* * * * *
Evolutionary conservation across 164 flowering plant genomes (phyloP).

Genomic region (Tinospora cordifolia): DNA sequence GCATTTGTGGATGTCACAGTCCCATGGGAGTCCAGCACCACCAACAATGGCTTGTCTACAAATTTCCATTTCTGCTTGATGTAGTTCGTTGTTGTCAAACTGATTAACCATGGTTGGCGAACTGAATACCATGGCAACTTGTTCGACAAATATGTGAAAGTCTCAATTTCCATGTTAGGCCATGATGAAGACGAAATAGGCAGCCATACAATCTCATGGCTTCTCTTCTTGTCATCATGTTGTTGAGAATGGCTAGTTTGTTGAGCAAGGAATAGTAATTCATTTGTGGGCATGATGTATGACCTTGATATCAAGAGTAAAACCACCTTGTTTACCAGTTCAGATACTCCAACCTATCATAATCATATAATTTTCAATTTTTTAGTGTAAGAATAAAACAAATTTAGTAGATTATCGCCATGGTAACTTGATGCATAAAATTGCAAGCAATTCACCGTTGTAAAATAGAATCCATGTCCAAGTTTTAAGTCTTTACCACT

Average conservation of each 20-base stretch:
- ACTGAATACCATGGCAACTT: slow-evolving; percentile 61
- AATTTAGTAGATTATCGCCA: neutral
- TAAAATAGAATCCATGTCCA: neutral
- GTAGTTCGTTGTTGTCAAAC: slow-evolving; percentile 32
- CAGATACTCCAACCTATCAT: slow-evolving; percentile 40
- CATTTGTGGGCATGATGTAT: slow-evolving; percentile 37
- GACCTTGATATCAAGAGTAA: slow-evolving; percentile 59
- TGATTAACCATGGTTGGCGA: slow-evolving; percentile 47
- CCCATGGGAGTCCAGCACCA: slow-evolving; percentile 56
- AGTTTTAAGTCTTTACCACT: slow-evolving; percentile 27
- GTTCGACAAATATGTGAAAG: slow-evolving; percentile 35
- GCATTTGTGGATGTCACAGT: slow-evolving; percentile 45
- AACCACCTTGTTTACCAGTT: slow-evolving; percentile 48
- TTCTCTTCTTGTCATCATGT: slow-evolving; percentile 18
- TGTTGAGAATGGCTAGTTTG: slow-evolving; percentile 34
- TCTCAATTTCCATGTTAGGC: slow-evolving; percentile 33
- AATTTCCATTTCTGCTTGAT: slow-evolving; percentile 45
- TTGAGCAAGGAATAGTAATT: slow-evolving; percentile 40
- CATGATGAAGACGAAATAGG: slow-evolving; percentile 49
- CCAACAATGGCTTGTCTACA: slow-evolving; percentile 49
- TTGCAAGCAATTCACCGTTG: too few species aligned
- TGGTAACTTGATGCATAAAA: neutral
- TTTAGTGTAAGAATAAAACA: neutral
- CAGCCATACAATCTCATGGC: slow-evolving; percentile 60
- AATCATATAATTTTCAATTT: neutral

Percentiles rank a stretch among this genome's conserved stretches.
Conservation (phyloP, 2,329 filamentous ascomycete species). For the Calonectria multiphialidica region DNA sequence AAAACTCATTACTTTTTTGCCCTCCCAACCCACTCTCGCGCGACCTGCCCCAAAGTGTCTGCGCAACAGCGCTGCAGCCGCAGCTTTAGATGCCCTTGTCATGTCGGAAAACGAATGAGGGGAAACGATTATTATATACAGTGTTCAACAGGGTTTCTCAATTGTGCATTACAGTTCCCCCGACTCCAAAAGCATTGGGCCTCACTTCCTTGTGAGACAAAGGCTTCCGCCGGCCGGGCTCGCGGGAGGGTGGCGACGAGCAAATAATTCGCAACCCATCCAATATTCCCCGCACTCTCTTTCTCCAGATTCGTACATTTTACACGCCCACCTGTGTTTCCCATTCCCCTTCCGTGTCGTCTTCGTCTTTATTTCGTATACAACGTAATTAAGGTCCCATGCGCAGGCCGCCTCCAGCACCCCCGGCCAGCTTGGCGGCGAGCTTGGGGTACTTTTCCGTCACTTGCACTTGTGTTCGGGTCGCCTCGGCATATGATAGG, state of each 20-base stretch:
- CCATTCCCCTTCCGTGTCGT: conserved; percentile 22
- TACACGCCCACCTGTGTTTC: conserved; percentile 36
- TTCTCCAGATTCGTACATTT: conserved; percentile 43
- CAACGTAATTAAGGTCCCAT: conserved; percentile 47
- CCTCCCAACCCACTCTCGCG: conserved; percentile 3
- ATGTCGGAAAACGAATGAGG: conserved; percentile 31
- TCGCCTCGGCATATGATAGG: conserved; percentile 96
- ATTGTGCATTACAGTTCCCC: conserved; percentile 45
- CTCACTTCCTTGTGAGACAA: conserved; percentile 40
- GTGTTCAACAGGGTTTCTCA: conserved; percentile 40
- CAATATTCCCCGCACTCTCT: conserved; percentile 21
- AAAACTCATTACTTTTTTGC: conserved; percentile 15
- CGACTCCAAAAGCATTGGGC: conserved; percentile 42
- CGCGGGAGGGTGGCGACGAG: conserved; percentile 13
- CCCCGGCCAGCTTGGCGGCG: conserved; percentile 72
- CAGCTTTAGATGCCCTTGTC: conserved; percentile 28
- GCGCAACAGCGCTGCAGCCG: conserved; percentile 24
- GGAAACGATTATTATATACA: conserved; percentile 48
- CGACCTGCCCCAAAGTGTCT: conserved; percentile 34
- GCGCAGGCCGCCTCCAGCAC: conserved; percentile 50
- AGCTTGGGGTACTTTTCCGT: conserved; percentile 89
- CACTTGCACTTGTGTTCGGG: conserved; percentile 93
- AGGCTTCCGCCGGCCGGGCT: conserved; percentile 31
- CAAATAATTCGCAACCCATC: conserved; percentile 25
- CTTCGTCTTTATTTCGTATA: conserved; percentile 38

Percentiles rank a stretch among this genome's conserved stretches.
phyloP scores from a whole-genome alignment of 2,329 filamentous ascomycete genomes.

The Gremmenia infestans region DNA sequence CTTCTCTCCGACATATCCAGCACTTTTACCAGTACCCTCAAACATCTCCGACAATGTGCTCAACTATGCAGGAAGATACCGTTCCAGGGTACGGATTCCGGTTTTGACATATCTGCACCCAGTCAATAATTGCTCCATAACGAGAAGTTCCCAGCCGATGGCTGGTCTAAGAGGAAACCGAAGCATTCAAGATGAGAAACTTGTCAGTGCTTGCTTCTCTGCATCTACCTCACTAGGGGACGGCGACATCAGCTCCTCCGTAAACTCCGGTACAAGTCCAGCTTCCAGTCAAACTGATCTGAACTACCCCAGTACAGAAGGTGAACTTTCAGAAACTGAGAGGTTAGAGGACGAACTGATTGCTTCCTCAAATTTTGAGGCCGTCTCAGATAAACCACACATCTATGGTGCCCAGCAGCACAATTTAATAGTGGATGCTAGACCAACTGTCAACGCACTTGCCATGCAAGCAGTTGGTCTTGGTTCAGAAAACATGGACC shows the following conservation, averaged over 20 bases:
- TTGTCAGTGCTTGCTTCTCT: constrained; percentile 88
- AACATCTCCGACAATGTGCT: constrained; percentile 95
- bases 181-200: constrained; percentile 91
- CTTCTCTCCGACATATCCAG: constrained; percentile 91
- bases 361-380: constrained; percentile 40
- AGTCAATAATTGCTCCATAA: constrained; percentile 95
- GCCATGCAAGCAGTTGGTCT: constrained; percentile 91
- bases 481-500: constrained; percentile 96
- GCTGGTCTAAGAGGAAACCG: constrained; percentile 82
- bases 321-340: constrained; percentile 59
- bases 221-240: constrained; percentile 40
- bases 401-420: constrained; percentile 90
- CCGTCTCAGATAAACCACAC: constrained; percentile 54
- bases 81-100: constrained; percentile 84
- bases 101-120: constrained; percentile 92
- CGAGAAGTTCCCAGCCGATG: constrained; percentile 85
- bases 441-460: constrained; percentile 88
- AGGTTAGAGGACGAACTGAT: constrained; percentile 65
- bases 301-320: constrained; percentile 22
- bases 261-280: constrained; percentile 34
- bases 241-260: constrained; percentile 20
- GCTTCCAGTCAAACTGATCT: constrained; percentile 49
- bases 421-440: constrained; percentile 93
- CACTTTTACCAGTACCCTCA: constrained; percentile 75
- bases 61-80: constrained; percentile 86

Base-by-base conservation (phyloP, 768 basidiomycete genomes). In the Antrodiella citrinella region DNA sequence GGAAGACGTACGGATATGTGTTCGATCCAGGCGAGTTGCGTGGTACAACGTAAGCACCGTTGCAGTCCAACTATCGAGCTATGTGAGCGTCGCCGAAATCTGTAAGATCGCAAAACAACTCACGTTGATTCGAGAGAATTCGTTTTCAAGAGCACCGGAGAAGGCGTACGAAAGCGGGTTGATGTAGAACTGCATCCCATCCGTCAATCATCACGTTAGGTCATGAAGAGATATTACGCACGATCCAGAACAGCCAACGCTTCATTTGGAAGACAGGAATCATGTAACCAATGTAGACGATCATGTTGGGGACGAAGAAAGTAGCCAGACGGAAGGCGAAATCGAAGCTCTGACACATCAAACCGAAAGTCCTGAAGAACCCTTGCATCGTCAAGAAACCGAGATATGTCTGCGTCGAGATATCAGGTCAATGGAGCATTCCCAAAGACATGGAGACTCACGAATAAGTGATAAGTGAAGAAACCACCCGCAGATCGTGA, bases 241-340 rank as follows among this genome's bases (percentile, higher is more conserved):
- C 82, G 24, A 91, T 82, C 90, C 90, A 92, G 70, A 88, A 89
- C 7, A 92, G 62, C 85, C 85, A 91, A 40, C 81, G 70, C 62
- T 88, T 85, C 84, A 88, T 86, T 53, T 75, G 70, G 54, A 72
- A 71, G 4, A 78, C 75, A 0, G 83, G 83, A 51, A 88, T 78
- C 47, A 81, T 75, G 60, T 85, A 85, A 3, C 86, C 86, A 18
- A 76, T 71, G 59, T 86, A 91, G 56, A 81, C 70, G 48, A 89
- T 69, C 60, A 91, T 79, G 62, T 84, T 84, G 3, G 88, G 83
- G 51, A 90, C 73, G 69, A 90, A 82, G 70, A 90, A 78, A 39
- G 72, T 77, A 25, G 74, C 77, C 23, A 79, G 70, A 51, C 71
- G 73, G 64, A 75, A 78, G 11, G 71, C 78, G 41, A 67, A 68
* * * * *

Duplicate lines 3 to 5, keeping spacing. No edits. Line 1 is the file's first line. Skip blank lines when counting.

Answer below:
Average conservation of each 20-base stretch:
- ACTGAATACCATGGCAACTT: slow-evolving; percentile 61
- AATTTAGTAGATTATCGCCA: neutral